Yet De Chirico renders the concept that travel or mobility is tantamount to freedom redundant. There is something deeply troubling about the ship in the quay. Though it appears to be moving, or about to move, its sails swell in one direction, while the flag, flutters in its complete opposite. Effectively then, he is implying two contrary winds, each cancelling each other out, making a mockery of movement and rendering it impossible. The ship then, as a mode of conveyance is an illusion, for it cannot go anywhere. There is no going back.

Equally illusory are the pensive figures that inhabit the painting, dwarfed by the tremendous edifices that dominate the city scape. The rotunda on the other side of the wall is white and luminous, suggestive of hope and life. The building on the other side of the wall, is dark, and in contrast to the softness and roundness of the rotunda, is sharp, angular and menacing. It also appears to be as empty and hollow as the existence of the harbor dwellers of Seferis’ poem. Moreover it casts a long shadow across the chiaroscuro of the chessboard pavement. The figures on the other hand, cast no shadow. Do they even actually exist? Can one call an existence, on the margins of light and dark, between egress and regress a reality? Is this then, the diasporic condition: to maintain a half-life in limbo, a pawn, as suggested by the chessboard, in a greater game of narratives played by players much larger, unperceivable and completely incomprehensible? Does this not subvert the entire premises of the mythology of our settlement and ultimate containment upon these shores?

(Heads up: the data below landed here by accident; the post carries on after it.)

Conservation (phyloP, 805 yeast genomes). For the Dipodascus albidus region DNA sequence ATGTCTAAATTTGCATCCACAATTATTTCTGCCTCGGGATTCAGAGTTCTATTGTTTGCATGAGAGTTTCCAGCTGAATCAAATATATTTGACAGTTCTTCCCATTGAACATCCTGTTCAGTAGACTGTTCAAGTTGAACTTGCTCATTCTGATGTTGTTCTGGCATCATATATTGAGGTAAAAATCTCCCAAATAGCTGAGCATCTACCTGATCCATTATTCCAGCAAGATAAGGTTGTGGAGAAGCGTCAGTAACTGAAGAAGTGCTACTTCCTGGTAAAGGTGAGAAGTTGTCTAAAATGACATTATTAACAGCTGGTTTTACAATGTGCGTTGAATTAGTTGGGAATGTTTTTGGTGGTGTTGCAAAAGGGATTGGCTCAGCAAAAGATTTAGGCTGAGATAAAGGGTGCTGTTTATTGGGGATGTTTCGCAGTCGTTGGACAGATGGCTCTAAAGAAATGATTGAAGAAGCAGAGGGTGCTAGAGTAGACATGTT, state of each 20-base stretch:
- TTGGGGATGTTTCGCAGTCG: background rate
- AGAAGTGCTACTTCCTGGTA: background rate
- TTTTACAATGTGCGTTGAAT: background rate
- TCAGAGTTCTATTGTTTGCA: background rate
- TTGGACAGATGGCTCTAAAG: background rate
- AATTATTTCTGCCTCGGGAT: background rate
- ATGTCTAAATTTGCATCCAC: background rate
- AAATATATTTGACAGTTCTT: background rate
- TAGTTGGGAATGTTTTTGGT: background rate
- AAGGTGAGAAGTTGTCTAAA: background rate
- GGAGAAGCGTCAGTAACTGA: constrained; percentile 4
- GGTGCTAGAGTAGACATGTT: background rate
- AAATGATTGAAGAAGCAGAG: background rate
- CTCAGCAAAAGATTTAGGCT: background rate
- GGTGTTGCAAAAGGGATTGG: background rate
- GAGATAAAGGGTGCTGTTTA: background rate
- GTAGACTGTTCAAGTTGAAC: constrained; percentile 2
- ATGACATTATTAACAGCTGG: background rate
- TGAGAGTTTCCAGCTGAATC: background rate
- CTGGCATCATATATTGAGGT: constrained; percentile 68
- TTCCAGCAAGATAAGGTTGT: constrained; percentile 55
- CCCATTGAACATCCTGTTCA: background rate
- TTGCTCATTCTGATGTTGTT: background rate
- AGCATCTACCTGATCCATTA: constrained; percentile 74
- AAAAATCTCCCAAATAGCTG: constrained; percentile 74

As migrants and descendants of migrants, we are invariably drawn to the harbours and coastlines of our arrival as much as we are drawn to the aeroplanes and airports of our departure. We travel from our place of origin to our place of abode, often increasingly unsure which is which, often realizing that for all of our attempts to put down tangible roots, we abide nowhere, in the space in-between worlds, in that nightmarishly serene, enigmatic, cool, liquid, and bewitching half-world that De Chirico so presciently envisaged. Like the figures in the painting that cast no shadow, we have no identity. We do not exist.

Naipaul’s De Chirico inspired world, similarly, is a half-world, of a not-quite novel-within-the-novel – one the nameless first-person narrator dwells upon but never writes – about a visitor who arrives at an ancient port city and begins a journey of self-discovery that moves toward an unforeseen ending. It is that ending that De Chirico hints at, that both obsesses and terrifies members of the Greek community in Melbourne, especially those of the first generation. But that is a painting, and a tale, for another time.


First published in NKEE on Saturday 19 January 2019